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kermit the frog ford escape hybrid super bowl commercial YouTube Screenshot
YouTube Screenshot

Every advertiser, whether it’s Budweiser or Uber, wants to go big for the NFL’s big game. But, when it comes to Super Bowl ads from automakers, you tend to get a little bit of everything.

Ford has always placed itself as the most wholesome family brand of the Big Three, somewhere between General Motors’ relentless pursuit of the perfect machine and Mopar’s outlandish proprietors of speed (gotta love the Dodge Challenger) and off-road capabilities (we’re looking at you, Ram and Jeep trucks).

The Detroit, Michigan-based automaker’s Super Bowl ads have reflected this middle ground. Fewer digs, less serious tones, just warming over their faithful buyers with blue oval blankets.

3 of the Best Ford Super Bowl Commercials

Ford’s Commitment to Going Further

In our current era of mobility and all-electric-vehicle focus by Tesla and just about everyone else, Ford Motor Company set their aim 10 years ago in the launch of their “Go Further” tagline with this TV commercial.

In a series of vignettes of everyday struggles, exemplified into their comical nightmare scenarios, the Super Bowl spot emphasizes Ford’s growing transportation focus in the simple idea that nobody likes getting stuck, whether it’s in traffic or in their t-shirts. It’s humorous, without being rude, while managing to push the agenda just enough.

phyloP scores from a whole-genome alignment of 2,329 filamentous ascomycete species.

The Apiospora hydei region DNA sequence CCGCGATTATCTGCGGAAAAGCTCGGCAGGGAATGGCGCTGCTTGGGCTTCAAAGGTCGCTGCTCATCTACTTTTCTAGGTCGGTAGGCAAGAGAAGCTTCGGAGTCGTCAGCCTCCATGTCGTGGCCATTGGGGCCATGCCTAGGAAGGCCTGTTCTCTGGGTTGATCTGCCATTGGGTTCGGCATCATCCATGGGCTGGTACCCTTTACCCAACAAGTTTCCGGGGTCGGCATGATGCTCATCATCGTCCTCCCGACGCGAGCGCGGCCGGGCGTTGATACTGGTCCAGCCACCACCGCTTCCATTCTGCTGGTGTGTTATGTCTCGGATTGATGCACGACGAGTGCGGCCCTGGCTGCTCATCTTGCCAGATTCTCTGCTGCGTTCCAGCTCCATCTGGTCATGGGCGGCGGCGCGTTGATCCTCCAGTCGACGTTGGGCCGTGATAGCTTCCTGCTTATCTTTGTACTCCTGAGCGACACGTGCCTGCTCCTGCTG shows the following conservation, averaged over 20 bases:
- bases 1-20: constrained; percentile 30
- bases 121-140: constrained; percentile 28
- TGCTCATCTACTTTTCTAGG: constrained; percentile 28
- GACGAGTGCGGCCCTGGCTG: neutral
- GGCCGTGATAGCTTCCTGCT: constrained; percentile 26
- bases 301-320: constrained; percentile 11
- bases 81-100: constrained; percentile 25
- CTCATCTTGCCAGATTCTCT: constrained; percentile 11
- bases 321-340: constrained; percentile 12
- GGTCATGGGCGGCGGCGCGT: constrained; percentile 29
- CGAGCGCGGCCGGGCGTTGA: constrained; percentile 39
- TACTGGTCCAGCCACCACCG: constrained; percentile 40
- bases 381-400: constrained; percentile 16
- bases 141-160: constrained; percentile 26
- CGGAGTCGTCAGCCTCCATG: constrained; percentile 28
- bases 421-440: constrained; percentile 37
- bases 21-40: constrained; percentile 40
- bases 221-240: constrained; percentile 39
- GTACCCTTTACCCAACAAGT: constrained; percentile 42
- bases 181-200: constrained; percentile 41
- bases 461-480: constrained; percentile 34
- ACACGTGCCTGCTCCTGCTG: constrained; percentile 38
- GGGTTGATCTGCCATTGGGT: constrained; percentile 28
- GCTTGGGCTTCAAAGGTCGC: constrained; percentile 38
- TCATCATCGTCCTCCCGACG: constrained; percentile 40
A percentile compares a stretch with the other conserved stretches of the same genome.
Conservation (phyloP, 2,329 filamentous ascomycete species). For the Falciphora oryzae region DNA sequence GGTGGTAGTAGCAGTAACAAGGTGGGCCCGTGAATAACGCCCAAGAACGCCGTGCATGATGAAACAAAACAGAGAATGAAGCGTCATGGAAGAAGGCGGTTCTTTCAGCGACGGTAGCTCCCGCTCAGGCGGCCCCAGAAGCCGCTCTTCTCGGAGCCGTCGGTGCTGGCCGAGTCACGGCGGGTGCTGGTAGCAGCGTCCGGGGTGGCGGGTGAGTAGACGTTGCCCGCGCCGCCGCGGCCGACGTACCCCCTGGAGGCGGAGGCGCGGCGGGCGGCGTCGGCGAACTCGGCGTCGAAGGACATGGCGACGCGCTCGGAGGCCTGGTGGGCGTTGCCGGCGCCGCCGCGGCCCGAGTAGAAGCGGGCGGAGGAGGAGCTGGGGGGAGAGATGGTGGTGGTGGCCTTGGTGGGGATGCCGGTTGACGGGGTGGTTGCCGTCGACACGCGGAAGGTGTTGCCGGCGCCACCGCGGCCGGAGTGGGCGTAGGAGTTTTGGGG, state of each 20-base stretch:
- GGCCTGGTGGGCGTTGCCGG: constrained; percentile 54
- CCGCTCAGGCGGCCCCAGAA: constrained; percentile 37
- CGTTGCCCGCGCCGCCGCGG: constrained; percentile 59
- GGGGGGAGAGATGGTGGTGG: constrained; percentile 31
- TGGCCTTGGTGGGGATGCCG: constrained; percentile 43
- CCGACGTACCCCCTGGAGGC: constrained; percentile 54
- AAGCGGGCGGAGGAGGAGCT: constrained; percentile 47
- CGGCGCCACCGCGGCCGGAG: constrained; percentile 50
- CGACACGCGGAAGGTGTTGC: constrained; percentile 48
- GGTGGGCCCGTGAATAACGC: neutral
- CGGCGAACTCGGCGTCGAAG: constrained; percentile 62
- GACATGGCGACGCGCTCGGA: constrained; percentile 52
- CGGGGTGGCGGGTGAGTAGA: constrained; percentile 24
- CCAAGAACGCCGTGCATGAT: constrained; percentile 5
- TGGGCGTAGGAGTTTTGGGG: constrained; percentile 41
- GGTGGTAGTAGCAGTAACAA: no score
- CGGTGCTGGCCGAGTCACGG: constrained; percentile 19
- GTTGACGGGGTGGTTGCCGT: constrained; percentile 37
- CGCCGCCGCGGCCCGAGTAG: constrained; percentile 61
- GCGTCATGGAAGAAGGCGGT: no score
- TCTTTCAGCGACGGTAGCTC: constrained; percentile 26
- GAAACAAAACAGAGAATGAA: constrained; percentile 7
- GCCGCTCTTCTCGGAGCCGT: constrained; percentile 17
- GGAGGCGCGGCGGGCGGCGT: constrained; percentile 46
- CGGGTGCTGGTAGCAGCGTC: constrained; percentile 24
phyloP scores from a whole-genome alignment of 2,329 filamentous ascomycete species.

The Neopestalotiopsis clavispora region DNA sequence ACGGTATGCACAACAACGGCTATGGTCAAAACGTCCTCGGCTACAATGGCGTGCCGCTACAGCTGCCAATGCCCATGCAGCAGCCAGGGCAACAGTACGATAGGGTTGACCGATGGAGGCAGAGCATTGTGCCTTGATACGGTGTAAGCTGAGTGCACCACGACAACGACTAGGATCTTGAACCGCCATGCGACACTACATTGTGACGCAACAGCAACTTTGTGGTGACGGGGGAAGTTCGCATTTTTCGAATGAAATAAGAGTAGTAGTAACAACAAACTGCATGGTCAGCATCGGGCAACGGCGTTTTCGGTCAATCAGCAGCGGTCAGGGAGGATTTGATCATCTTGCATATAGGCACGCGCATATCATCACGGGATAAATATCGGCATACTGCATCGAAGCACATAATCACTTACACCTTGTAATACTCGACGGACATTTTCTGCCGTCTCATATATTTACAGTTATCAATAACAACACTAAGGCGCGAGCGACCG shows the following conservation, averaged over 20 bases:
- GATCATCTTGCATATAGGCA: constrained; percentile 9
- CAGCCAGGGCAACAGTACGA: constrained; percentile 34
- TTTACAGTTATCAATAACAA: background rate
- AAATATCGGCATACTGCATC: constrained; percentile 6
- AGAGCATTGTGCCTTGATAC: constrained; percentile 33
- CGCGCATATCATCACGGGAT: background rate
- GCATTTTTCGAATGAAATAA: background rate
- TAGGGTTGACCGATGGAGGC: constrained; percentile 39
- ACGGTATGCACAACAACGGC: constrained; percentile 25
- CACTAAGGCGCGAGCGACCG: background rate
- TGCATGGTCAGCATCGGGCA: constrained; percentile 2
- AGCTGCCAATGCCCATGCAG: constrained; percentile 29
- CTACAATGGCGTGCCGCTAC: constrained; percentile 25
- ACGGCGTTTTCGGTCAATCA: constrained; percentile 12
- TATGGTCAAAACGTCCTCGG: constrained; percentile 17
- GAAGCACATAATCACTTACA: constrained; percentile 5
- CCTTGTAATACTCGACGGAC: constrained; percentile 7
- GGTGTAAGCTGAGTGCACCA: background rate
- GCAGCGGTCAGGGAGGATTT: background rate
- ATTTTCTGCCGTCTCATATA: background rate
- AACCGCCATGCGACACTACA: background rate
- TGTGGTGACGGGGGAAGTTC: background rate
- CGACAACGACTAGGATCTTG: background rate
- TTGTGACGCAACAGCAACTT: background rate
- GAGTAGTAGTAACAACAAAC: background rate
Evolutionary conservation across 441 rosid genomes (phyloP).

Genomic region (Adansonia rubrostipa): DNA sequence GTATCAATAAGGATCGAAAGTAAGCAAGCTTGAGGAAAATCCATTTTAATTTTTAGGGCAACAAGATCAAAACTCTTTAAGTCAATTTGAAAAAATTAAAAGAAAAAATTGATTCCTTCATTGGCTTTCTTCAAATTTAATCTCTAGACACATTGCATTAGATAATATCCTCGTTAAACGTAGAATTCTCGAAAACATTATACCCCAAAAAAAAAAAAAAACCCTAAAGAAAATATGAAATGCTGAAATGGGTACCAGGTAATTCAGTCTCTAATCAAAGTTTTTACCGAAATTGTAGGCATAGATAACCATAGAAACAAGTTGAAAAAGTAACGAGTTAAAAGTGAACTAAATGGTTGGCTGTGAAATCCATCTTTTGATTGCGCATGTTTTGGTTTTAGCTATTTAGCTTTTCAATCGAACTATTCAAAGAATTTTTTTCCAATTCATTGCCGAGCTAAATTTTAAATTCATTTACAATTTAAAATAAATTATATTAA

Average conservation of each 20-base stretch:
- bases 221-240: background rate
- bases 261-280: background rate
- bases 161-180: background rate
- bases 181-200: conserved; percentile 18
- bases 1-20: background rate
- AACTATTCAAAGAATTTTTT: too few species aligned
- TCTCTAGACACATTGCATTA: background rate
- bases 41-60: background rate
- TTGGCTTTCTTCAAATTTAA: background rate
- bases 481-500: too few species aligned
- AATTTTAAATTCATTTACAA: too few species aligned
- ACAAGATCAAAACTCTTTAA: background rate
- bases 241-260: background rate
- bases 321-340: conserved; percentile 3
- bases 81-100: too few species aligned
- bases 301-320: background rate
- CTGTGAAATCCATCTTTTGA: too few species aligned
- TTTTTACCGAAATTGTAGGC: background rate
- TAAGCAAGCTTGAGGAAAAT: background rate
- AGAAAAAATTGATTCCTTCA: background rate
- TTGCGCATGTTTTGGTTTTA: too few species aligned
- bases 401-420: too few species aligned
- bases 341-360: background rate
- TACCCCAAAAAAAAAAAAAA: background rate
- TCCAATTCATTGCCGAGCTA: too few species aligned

Ford’s outlook during the ’08 crash was shaky, the brand had literally leveraged the farm — including their own logo — to hedge their coffers against the impending economic losses, and perhaps that determination a decade later was expressed through the little victories here.

It’s Not Easy Being…Green?

As hybrids were coming into the market, Ford looked to break the ice with their traditional owners in this 30-second spot. And who could get mad at Kermit the Frog?

Sure, watching a puppet get thrashed by white-water rivers is its own entertainment, but the clever punchline is that the Escape Hybrid made it easy to be green.

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Ford had to shrug off some of the hesitation that came from the Prius stereotypes for hybrids, and normalizing the powertrain under one of their most popular SUV platforms helped to bring buyers over to this relatively new tech for the era. It was easy to be green simply because, in Ford’s eyes, you made no sacrifices here.

It was just a small SUV that happened to be fuel efficient, instead of the entire product’s ethos and image being centered around environmentalism.

The Return of the One, the Only, Ford GT

In the mid-00s, Ford was losing the performance game handily to GM’s new round of LS engines, even without the Camaro and Firebird still standing.

The Corvette was America’s darling sports car, the GTO was picking up where the F-bodies left, and there was no hope for the Ford Mustang to keep pace while still rocking an aging solid-axle platform powered by the infamous 3-valve 4.6L mod-motor.

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The GT supercar introduced two things for Detroit’s most diehard at the dealership: the spawning American retro craze that continues to this day in products like the Bronco, and a refocused approach to performance with a machine that left little on the table from an engineering stand-point, unlike the cost-focused Mustang.

READ MORE: Eugene Levy Drives Hard in This Action-Packed Super Bowl Commercial for Nissan

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